Law Society of Kenya President Nelson Havi: I leave LSK with head held high
Like a movie with captivating scenes, Law Society of Kenya President Nelson Havi’s action-packed two-year term is drawing to an end and as expected, news of his impending exit has elicited mixed reactions.
Immediately after he was declared winner in February 28, 2020 election, it became clear that Havi, 44, who was running on a platform of change—and, the promise to restore LSK’s lost glory—was a man on a mission.
From the outset, Havi promised to return LSK to the days of the likes of Paul Muite and Willy Mutunga, who are credited with mid-wifing the country’s second liberation and the struggle for political pluralism.
Muite headed LSK at one of the most tumultuous period in Kenya’s history, between 1991-1993 when the then President Daniel Moi yielded to pressure and repealed Section 2A of the Constitution, paving way for political pluralism.
On the other hand, Mutunga, who was detained without trial in 1982-1983 as Moi’s government conducted a crackdown on dissents, was at the helm in 1993-1995.
A law scholar, Mutunga, went on to become Kenya’s first Chief Justice under the 2010 Constitution.
He soon became a household name and Kenyans became accustomed to his silvery voice and well-combed relatively long hair as he debated and argued in TV and Radio shows on matters of public interest cases in and out of the courts.
Although his term ends on March 24, 2022, Havi’s achievements are available for your perusal.
“President Nelson Havi, you have run the race, you have kept the faith, now await the prize.
Kenya will never forget you. You are a true son of the soil,” a Facebook user called William Obiero said.
“I am very proud of you President Nelson Havi. You have done us proud. LSK roared once more and defended the Constitution under your leadership,” said Jamuh Mureithi.
“LSK took the role of the Opposition now that we do not have one and it did well. You cannot be compared to any former LSK presidents despite the opposition you got from the eight who played for other teams but members,”Mureithi added.
In most instances, Havi and his team obtained landmark judgements mostly against the government—literally taking the bull by the horns. In total, he says he received more than 20 favourable judgments against the Jubilee administration.
Chief among this, he said, was the judgment that slammed brakes on the Building Bridges Initiative constitutional amendment Bill first at the High Court and thereafter in the Court of Appeal.
Another case he points out as the corner stone of his tenure is the judgment that found the male dominated National Assembly unconstitutional for failing to meet the two-thirds gender rule as outlined by the Constitution.
Consequently, retired Chief Justice David Maraga issued a public advisory to President Uhuru Kenyatta to dissolve Parliament on October 21, 2020 triggering fears of a constitutional crisis.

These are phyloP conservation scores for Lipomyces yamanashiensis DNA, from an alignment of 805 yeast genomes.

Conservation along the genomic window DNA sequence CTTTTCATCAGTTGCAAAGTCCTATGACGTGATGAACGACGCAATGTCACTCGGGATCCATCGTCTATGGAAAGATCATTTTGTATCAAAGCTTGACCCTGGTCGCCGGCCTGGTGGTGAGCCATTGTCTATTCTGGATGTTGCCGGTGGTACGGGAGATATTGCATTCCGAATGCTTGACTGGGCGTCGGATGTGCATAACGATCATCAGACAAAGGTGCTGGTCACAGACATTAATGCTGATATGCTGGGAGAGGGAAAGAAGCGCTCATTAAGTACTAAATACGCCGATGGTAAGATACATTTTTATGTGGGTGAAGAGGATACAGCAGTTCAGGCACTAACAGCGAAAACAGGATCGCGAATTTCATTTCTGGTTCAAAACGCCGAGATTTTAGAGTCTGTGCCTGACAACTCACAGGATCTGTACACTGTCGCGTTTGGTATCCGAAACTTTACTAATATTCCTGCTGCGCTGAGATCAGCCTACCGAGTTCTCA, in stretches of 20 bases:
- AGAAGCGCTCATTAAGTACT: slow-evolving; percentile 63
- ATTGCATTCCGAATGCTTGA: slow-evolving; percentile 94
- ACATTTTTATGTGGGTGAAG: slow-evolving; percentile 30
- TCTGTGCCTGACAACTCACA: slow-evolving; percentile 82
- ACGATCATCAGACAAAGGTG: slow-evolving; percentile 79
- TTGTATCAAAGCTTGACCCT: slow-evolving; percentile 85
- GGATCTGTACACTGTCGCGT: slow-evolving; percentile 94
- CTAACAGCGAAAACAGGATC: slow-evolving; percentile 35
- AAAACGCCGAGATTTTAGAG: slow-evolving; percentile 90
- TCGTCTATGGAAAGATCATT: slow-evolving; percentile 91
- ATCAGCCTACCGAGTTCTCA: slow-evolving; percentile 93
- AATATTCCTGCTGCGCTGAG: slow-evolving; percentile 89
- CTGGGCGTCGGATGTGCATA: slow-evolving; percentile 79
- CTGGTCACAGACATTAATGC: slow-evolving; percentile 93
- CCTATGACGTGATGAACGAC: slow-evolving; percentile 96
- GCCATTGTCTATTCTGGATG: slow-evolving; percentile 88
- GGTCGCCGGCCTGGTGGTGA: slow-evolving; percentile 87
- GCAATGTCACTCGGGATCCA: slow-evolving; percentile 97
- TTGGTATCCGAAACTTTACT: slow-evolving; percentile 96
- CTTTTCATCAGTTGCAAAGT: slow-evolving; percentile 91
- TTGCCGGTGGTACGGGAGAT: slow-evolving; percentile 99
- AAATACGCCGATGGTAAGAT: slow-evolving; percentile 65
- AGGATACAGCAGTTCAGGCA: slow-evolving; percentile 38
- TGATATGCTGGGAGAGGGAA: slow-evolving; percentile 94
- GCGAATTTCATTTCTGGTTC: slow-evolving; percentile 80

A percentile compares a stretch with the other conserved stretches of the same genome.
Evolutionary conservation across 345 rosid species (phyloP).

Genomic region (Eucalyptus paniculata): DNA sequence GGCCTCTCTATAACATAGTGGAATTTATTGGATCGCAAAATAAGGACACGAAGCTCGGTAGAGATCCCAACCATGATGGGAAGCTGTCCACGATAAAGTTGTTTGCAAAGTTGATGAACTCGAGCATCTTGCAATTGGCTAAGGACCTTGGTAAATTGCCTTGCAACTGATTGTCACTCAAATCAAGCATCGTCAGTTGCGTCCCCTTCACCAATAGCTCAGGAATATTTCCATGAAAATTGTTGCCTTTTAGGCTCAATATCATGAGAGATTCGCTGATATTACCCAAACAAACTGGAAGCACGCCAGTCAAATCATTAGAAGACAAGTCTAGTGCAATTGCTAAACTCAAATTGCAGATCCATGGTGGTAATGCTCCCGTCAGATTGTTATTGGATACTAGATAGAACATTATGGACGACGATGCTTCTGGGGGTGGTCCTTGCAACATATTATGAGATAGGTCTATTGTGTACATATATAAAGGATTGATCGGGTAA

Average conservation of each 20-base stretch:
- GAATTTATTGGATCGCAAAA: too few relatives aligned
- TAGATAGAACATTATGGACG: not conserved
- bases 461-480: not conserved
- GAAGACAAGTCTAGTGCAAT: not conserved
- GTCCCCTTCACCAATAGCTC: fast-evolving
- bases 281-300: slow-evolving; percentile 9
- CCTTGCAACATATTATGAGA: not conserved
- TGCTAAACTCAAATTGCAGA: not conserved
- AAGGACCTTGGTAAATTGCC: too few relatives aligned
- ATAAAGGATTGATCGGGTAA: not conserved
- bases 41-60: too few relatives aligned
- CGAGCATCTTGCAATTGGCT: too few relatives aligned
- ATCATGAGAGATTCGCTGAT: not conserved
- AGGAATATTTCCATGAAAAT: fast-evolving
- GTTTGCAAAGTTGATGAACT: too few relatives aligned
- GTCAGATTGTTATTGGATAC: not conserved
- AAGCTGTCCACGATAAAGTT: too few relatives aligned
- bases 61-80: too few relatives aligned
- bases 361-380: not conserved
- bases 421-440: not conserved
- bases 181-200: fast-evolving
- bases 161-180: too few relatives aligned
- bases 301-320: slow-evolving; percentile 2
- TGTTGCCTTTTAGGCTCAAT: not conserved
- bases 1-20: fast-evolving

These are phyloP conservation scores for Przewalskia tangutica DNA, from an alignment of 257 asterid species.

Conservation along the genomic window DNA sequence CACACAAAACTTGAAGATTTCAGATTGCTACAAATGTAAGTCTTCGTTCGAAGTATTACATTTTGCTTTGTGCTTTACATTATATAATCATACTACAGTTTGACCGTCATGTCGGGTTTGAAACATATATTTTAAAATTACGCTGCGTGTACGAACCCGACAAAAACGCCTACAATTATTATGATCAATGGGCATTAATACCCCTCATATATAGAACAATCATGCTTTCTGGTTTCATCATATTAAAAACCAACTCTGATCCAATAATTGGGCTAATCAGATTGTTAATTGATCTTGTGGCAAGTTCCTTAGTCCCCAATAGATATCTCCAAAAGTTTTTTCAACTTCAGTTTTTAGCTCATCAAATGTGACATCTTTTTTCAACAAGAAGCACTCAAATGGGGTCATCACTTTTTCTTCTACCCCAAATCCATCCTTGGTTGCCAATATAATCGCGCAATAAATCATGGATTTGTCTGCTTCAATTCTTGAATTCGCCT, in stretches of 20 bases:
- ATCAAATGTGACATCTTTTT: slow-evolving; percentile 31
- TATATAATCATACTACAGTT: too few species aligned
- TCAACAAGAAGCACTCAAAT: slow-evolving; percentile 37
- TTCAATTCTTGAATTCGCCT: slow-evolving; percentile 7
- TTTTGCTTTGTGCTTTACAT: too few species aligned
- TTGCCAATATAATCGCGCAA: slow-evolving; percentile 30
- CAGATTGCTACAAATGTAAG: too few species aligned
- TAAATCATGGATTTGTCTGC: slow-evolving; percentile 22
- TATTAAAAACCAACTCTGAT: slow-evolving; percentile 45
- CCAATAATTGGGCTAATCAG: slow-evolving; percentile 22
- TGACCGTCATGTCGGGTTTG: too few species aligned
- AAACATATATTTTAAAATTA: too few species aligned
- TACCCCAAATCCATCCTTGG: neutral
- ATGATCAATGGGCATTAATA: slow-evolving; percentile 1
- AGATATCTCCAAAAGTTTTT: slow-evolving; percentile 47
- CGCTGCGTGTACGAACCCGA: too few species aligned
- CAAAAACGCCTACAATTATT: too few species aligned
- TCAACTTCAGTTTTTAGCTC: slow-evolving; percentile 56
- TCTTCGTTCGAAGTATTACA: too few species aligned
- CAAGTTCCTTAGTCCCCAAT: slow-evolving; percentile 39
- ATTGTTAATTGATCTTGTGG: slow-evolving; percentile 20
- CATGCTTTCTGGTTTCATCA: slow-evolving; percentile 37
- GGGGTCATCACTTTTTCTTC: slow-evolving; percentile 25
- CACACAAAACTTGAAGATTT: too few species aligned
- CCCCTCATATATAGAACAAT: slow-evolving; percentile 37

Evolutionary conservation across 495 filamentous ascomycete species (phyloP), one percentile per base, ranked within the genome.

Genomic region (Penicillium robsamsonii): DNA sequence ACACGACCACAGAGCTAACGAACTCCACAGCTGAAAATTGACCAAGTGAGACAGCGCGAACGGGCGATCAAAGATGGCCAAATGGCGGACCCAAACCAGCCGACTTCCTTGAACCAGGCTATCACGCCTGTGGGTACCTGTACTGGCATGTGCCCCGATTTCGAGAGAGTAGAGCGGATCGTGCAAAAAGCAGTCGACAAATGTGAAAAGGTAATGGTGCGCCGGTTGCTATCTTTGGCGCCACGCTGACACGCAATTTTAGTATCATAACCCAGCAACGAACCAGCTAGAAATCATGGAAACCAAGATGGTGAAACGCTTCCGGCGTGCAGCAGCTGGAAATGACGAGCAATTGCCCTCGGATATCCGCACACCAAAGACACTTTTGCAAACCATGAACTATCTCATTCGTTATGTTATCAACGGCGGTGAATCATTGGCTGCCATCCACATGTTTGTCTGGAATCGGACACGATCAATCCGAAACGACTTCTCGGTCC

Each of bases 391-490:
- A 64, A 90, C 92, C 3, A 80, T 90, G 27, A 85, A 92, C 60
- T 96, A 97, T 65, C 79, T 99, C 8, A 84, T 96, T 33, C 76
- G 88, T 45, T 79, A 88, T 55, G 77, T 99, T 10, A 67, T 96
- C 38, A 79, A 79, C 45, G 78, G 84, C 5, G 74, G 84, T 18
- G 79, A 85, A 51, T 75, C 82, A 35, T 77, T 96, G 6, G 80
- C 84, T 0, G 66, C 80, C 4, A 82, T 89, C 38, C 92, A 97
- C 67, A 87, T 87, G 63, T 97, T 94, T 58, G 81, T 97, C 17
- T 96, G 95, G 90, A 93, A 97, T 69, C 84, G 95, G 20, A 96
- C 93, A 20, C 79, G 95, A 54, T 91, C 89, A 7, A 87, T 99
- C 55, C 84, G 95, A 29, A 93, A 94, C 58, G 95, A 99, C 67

Describing the judgment at the time as momentous, Havi threw his weight behind Maraga.
“It was an act of bad governance and recklessness by a Parliament that sat comfortable thinking that the CJ will not have courage to dissolve it,” he told People Daily at the time.
“If the President does not dissolve Parliament, all the laws passed by the House henceforth will be unconstitutional,” Havi, who has set his eyes on Westlands parliamentary seat, added.
For Havi who grew up in the ordinary rural life in Kakamega, Western Province, no dream is too big and no challenge is too great.
However, his critics accuse him of being rough, dictatorial and egocentric, citing the internal wrangles that have rocked LSK, often spilling out in public.
Some have likened him with former US President Donald Trump, who was unceremoniously kicked out of office.
He has specifically accused some senior advocates of sabotaging his administration and working in cahoots with deposed LSK chief executive Mercy Wambua and State operatives to frustrate him.
In an interview with a local daily recently, Havi defended himself, saying majority of Kenyans appreciate the role he has played in defending the Constitution, adding that only a few people guided by self-interest were unhappy.
“I am a strong personality. I take strong positions on issues and this is something members were well aware of when they elected me,” he was quoted saying.
“We have been very vocal on several issues, including the dissolution of Parliament and the State is not happy.
The best way for them is to keep us busy with internal wrangles so that we are not able to speak in one voice on key issues that have to be raised,” he said.
Havi divides opinion down the middle, for some, he is a hero who has given back LSK the teeth to bite injustices committed by State and its operatives. Others, however, view him as a political hireling.
“The August 24, 2021 LSK Special General Meeting will be my last assignment as President,” Havi said in a message posted in his social media platforms on Monday.
In July, he was arrested on accusation that he had assaulted Wambua inside the LSK offices.
Police have recently pitched camp at the LSK offices forcing Havi to seek intervention from the courts.